Step 1: The flea lays eggs (Day 1)
A female flea will lay eggs after she’s feasted on a nice meal of human or pet blood. After her meal, she will usually stay on her host and lay about 20 eggs. These eggs are smooth and oval shaped. They usually drop off the host and into the local environment, often your house or garden. In the home, the eggs will fall into the carpet or floor cracks until they’re ready to turn into larvae if left untreated.
Step 2: Eggs turn into larvae (Day 12)
The flea eggs hatch within about 12 days if the temperature is warm enough. They then hide in the carpet and cracks in the floor, living on skin particles and the flea dirt (flea faeces) that adult fleas drop after feasting on you and your pets.
Step 3: Larvae turn into pupae (Day 19)
Once big enough, typically after about eight days, the larvae will spin a cocoon and turn into pupae. The pupae wait for the right time to hatch when the temperature is warm enough or they sense a suitable host nearby. They can stay in this state for up to 12 months, waiting for the right conditions to hatch!
Step 4: The cycle is complete – flea hatches (Day 26)
As soon as the flea hatches it looks for its first host and meal. Within days of finding a good host they are ready to breed and the cycle starts again.
So how do I get rid of fleas?
Firstly, if you think you may have been bitten by fleas yourself then take a look at our article on treating flea bites on humans and bed bug bites to help identify the culprit and address the itching bites.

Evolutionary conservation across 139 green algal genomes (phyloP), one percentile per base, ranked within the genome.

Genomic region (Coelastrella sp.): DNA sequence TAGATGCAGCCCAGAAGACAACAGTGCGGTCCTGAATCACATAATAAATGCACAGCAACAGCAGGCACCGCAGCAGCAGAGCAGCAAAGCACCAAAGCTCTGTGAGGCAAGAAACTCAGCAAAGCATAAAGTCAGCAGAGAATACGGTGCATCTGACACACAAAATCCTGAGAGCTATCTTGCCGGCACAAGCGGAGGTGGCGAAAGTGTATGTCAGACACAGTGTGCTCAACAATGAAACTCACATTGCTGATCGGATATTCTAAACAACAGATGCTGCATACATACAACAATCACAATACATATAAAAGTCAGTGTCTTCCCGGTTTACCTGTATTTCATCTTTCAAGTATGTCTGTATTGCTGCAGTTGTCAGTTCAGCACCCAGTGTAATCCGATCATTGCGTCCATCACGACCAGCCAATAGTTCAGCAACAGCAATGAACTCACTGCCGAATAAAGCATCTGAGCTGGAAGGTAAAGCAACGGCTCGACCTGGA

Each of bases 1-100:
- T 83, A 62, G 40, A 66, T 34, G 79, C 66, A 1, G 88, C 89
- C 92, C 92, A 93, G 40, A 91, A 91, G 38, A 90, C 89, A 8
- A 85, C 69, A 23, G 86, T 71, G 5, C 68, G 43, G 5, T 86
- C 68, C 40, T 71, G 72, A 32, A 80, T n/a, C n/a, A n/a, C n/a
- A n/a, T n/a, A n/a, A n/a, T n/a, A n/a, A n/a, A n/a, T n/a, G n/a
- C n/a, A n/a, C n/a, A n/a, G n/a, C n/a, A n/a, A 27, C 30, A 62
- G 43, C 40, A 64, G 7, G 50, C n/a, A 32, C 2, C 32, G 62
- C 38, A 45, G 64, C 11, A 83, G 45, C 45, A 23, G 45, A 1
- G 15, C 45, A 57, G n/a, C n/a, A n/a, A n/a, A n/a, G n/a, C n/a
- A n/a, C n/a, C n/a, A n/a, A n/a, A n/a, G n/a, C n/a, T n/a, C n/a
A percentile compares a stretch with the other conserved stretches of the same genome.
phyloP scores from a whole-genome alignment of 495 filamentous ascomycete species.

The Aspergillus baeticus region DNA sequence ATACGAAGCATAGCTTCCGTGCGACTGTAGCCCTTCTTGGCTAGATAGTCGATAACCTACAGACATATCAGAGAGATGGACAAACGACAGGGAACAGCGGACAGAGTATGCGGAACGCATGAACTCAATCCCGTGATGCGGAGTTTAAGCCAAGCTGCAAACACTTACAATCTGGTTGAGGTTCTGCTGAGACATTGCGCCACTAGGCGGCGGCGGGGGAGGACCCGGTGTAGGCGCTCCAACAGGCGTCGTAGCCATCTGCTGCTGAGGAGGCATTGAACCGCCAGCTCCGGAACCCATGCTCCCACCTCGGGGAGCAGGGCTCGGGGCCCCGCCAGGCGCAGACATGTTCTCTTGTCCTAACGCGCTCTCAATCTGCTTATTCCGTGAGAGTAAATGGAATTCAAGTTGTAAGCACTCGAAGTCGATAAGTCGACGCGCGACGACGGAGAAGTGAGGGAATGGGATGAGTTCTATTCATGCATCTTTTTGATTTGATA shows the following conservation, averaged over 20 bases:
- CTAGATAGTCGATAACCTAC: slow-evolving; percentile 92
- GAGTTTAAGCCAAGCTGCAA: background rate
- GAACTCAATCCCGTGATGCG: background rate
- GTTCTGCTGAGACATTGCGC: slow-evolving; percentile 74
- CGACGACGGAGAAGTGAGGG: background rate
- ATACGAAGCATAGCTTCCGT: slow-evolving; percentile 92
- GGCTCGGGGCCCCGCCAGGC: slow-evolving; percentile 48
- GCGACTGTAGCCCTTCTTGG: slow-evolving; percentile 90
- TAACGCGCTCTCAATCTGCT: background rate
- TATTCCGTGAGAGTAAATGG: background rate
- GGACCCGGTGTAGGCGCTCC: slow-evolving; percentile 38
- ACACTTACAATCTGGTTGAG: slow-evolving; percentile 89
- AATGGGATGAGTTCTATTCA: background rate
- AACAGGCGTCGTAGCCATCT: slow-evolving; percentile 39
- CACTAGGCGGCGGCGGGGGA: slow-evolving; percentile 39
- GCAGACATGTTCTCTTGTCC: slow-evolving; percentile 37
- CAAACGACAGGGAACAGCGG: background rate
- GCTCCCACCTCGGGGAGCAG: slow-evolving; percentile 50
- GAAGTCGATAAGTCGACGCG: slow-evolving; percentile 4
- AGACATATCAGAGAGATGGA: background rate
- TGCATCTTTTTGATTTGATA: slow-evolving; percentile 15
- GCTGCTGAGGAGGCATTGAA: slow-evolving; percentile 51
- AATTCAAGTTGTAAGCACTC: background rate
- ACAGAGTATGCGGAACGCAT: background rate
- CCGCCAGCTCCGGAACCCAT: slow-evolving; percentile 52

Once you have taken care of the bites, it is time to take care of the culprits. Of course, you could call a professional exterminator, but with a bit of perseverance you could achieve the same results for a lot less money.
The key steps to getting rid of fleas for good are as follows.
Get Rid of the Adult Fleas
To get rid of the adults you need to treat all the places they live in your house.
So firstly treat pets with a good flea treatment (you can read our comparison between the three biggest selling spot-on treatments here) or similar spot on treatment. Be careful that you use the correct treatment for your pet as some can be harmful e.g. some dog treatments are toxic to cats.
Next, spray all the carpets,curtains and soft furnishings in your house with a good flea spray such as Indorex. Don’t forget pet bedding is often a hotspot for fleas so make sure you thoroughly wash and treat all your pets bedding and places they spend a lot of time.
This initial barrage should kill the adult fleas and larvae, but if any eggs or pupae remain they will hatch and re-infest your home.
Follow Up to Get Rid of the Flea Eggs
This is where most people that are unsuccessful fall foul – they do not follow up to make sure there are no eggs left. As can be seen from the flea lifecycle, fleas are extremely resilient and while you may kill the adults, the eggs are still lurking and any that survive will soon hatch and start adding more eggs.
To get rid of the eggs you simply need to vacuum, vacuum and vacuum! Your house should be vacuumed thoroughly at least once a day, for at least a month after your house and pets have been treated. We cannot stress this enough – vacuum!!
Once a day for a month might seem like overkill, but even one egg can be enough to see your house become re-infested, so a month of vacuuming seems like a small price to pay for the lack of itches!!
- 1 What are fleas exactly?
- 2 What do fleas look like?
- 3 The Flea’s Lifecycle
- 4 So how do I get rid of fleas?